First of all, shampoos that come in bars are meant to do everything a regular shampoo would do, but in a damage-free, natural way. Due to the composition that doesn’t include such popular additives as ammonium lauryl sulfate and sodium lauryl sulfate, your hair can get back to its initial shiny and voluminous shape.
While the majority of commercial hair care products are composed of harsh chemicals that strip the natural moisture of scalp and hair, shampoo bars move in the opposite direction. Moreover, there are gentle bar cleansers that give the hair so much of natural feel that there’s no need in conditioners.
Since shampoo soap bar products are based on soaps, their waxy consistency can cause a lot of build up in the hair. Oils and alkali found in soaps form a soap scum which, when reacts with water, gives a “coated” feeling to the locks. Even though this effect can be easily removed with apple cider vinegar, women find this cleansing method to be uncomfortable and time-consuming.
As a matter of fact, it’s better to read the instructions on how to use shampoo bar right before jumping into conclusions. Sometimes, girls go too much with the product, thus achieving the coated look.
Ladies with coarse and curly hair may expect their hair to get tangled and frizzy after using a bar shampoo. It may happen either because such hair types require a specifically formulated product or because you used the hair soap incorrectly. Don’t forget to read instructions carefully to get the best results for your hair type.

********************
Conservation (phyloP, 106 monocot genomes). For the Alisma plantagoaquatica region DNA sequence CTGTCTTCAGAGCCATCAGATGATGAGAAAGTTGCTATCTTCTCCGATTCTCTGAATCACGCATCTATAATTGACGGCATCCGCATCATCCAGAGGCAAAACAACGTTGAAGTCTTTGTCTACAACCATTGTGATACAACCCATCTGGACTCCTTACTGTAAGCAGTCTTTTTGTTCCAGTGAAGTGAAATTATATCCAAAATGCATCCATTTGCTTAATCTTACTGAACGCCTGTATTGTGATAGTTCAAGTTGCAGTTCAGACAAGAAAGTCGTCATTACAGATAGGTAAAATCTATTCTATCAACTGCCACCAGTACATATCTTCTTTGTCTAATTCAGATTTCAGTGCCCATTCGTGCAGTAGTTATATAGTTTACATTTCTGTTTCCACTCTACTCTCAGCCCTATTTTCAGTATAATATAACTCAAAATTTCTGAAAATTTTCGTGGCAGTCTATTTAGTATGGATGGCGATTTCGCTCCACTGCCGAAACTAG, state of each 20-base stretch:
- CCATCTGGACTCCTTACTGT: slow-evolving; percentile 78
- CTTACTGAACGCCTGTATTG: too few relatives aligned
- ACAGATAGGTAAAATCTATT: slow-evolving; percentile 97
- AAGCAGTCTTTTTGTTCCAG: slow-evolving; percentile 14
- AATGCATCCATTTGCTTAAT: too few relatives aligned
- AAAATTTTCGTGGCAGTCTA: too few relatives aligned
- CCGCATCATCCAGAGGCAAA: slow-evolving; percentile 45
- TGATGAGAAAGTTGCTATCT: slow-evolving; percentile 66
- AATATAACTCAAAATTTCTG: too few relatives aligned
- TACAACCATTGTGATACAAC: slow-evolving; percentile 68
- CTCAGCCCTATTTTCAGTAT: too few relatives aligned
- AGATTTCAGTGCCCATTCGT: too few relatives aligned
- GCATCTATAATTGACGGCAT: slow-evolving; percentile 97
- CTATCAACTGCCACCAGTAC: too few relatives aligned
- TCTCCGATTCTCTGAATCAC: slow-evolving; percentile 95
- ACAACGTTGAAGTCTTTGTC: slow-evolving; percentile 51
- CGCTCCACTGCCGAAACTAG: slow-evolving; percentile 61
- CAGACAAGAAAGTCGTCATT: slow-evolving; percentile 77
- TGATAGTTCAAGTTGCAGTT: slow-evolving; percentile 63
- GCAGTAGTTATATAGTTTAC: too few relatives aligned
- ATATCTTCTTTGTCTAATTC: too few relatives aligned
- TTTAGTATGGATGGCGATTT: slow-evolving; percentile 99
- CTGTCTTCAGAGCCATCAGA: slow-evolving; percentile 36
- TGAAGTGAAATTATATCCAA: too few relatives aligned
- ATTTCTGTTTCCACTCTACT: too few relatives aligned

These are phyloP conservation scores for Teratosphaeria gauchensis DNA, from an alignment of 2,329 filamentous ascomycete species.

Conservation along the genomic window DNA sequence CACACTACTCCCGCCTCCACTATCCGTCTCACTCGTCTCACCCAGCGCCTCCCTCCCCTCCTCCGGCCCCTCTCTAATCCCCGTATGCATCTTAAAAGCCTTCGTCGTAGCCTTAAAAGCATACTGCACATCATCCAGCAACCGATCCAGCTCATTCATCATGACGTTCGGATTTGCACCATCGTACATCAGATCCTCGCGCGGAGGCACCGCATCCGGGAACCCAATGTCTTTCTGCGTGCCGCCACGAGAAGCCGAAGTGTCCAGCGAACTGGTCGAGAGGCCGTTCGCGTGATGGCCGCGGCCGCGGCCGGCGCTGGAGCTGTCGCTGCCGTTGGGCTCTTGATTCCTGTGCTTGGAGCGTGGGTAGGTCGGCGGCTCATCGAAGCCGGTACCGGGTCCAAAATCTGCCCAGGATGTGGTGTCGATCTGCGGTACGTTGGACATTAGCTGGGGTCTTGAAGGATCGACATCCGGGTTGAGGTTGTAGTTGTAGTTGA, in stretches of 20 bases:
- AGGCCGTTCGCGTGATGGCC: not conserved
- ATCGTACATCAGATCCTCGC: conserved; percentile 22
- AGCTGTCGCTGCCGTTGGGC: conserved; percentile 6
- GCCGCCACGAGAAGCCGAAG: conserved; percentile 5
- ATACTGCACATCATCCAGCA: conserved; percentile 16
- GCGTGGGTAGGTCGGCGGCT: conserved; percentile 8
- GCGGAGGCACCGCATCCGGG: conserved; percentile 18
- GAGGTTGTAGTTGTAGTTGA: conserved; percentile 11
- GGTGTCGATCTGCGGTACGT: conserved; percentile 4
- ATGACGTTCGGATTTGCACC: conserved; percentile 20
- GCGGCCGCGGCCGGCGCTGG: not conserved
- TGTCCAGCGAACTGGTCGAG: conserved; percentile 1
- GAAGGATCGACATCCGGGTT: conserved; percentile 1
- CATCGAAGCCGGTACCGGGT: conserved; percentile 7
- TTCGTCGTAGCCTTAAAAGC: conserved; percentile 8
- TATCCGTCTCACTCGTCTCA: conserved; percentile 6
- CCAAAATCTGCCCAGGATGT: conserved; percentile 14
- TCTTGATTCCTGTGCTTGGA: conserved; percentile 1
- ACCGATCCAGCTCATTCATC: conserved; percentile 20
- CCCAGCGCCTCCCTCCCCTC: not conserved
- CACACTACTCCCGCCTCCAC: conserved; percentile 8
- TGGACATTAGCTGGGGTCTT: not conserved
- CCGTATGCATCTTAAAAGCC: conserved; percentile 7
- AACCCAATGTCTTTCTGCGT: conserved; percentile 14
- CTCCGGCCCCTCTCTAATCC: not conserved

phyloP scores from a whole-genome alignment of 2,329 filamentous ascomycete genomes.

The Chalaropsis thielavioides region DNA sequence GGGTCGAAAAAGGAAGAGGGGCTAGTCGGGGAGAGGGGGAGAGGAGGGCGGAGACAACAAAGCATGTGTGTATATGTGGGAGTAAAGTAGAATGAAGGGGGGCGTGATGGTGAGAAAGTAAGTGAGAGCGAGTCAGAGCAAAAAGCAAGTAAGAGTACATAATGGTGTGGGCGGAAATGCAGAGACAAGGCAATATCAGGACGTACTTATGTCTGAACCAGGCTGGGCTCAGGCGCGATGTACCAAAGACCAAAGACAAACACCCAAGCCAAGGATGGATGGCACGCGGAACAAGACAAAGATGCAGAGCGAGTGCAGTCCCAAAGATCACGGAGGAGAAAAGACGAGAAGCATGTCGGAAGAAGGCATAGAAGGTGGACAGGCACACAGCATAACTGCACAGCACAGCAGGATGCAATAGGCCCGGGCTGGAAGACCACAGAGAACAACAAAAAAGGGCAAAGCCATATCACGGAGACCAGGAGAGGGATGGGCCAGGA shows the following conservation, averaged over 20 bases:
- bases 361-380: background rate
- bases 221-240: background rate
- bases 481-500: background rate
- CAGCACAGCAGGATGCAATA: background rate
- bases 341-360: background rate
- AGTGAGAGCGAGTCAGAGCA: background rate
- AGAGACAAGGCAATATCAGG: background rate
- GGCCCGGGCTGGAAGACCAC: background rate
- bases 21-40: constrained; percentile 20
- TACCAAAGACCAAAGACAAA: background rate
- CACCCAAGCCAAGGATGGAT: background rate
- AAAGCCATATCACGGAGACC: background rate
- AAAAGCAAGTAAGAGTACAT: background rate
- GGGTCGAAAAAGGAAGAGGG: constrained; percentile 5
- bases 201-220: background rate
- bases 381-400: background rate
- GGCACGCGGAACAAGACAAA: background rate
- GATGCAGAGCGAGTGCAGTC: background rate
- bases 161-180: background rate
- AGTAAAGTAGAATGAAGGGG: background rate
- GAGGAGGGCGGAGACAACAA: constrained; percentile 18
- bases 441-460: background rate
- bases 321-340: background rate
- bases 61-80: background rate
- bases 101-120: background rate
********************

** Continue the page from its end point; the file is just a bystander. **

How To Choose The Right Shampoo Bar
When going for a new shampoo, you just can’t pick the random bottle, right? The same goes to bar shampoos. In general, there are three categories, and each of them is designed for specific hair needs.
Cold-processed shampoo bars
Such products are a real double-edged sword. They’re typically produced by natural products companies or home crafters, which means they’re absolutely organic. Natural oils serve as a base for cold-processed shampoos, containing no sodium lauryl sulfate. Still, this is the type of bar products that require rinsing with apple cider vinegar.
Glycerin-based shampoo bars
In contrast to the first category, glycerin-based bars have a more balanced, gentle pH. However, they may not lather at all and hence don’t clarify the hair well.
Solid surfactant shampoo bars
As the best bar products, solid surfactant shampoos can both easily get lathered and provide the hair with a balanced pH.
All in all, you’ll never find the right shampoo without trying and learning from mistakes. But, there are ingredients that everyone should universally avoid to get the best results.
Make sure your shampoo contains no sulfates. The ingredient you should stay away from first is sodium hydroxide – a strong alkali that leads to pH imbalance and results in damage.